A man, having trouble in his marriage, worries about his wife’s fidelity. He decides to snoop on her online activity to see if she’s flirting with anyone via email, IM or social network.
Not good, but a fairly common story, and not too serious so far.
He decides to snoop on her by attaching a hardware keylogger to her PC. He goes after her work machine. She works at the county courthouse, and her work system is used for sensitive court work, including payment processing.
This is rapidly getting much more serious – he’s using some hardcore kit, and attaching it to a system which should be considered way more important than your average home laptop.
The man himself is the County Sheriff, a position of considerable authority. That seems to make it all so much worse – this is someone people should be able to trust to uphold the law.
In the end he is caught, of course, and after repeated denials ends up admitting to his crimes and resigning from his job. At trial, prosecutors push for a strong sentence, citing both the man’s position of trust and the sensitive nature of the system he compromised.
But, thanks to an otherwise good record, strong support from the community, and the mitigating personal circumstances, he is let off fairly lightly – 2 years probation, plus a $1000 fine. The judge suggests that merely having lost his job was enough punishment.
The location is Clay County, West Virginia. The man’s name, Miles Slack. The target of his snooping, Lisa, is now his ex-wife, but seems to remain supportive. The events took place in April 2013, with the keylogging device in place for around two weeks before being spotted by a technician. The sentence was passed just before Christmas.
But was it the right sentence?
The US Attorney prosecuting the case seemed to have some good points. Law enforcement agents have to be held up to higher standards than normal people.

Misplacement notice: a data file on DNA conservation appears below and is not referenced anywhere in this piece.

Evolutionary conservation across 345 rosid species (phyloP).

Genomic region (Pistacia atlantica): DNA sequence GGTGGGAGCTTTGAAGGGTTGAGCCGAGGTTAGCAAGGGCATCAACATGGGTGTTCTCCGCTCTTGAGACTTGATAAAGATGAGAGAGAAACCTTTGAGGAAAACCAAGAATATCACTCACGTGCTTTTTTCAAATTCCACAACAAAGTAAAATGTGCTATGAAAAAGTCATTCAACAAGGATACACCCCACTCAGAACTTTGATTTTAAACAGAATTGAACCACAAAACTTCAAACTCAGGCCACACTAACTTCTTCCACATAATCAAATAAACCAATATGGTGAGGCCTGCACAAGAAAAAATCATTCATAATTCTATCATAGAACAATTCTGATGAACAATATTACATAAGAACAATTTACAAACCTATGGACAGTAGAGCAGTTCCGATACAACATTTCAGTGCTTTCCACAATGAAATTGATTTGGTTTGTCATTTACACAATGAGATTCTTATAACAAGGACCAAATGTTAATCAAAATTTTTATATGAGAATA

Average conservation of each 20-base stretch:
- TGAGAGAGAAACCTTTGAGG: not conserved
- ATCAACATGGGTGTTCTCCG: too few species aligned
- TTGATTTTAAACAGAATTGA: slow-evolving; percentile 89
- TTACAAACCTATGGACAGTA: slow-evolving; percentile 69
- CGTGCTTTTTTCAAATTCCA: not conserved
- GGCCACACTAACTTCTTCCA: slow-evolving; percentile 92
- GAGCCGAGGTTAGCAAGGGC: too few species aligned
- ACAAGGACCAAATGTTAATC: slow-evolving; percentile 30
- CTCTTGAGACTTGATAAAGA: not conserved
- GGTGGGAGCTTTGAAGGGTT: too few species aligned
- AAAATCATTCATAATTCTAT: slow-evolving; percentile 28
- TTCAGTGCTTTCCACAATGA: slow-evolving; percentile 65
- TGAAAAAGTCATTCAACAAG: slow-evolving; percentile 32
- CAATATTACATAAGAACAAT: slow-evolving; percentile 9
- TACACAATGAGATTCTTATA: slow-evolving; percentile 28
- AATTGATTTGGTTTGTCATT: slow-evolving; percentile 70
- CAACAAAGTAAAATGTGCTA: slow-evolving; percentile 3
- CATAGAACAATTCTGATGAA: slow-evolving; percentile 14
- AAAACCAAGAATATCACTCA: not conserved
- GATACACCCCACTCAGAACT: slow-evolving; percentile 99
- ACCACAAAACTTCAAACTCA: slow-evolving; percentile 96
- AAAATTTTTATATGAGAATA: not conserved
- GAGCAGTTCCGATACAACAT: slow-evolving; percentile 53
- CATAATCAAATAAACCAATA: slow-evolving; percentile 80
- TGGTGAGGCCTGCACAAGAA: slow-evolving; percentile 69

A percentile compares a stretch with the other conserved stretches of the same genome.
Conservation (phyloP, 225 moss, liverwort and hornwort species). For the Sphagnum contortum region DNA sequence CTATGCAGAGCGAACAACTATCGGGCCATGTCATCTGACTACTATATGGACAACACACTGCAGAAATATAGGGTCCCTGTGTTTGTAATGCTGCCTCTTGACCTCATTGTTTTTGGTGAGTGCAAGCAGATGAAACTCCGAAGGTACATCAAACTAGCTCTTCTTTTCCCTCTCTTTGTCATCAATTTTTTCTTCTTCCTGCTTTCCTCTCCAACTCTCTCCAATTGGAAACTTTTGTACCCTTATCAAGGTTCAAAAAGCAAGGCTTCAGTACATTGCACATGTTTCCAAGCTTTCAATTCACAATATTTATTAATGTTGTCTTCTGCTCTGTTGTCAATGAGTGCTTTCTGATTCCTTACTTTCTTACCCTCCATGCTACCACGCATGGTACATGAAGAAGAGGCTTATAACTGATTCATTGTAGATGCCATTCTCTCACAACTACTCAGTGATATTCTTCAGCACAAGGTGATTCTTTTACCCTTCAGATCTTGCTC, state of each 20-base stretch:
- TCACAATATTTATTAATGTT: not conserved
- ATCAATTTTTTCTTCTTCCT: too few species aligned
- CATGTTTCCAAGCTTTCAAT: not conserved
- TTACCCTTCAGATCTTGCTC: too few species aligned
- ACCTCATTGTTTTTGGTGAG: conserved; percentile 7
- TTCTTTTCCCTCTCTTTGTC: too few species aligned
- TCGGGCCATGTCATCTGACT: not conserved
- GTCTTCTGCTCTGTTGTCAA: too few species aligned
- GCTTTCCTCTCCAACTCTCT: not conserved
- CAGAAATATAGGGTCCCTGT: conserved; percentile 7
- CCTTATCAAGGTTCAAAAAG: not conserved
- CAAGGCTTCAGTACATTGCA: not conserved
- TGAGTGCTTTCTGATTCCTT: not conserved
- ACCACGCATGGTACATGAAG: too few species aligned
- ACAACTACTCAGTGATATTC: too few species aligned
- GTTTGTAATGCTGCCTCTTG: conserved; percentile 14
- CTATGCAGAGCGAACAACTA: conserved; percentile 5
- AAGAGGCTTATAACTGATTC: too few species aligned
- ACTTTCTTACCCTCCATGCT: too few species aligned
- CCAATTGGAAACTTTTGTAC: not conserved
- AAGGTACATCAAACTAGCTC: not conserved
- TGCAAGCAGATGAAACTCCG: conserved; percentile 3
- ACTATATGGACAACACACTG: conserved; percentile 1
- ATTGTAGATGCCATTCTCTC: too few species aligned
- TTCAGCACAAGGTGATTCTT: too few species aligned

It’s much worse if a trained restaurant chef with a certificate in food safety gives you food poisoning than if you get sick from eating a burger your mum grilled up for you. If a clumsy friend accidentally puts a hole in your wall while helping you with some DIY, you’ll accept their gushing apology and still be friends; if your builder does the same, you might be less forgiving.
By the same reasoning, cops really, really shouldn’t do crimes, and if they do, one might expect it to be treated more seriously.
It doesn’t always seem to work that way though. Law enforcement looks after its own, as the movies love to tell us, but maybe there are other, less morally dubious mitigating factors.
Police work must make people used to snooping and monitoring as an everyday part of life. We see regular stories of cops overstepping boundaries, like the NYPD officer who hacked into colleagues’ mail accounts and phones, or the Canadian policeman who planted spyware on his wife’s mobile phone – he was also let off pretty lightly.
There seems to be a theme of emotional or marital problems here, but ordering spyware online or sneaking into a building and planting a keylogging device are hardly spur-of-the-moment things, they can’t really be justified as crimes of passion.
There’s also the question of the system Mr Slack attached his keylogger to. This was a government machine, owned by and connected to the network of the West Virginia Supreme Court. There’s going to be all kinds of sensitive information on that network, and by compromising one of the nodes, Slack risked compromising the security of the entire network.
So what do you think? Does the punishment fit the crime, or is it so light that it hardly discourages people from snooping on their nearest and dearest?
Does the fact that Slack was a senior police officer make his crime worse, or does it not really matter? Is it important that the computer he bugged was on the Supreme Court network, even if he was only interested in his wife’s chat logs?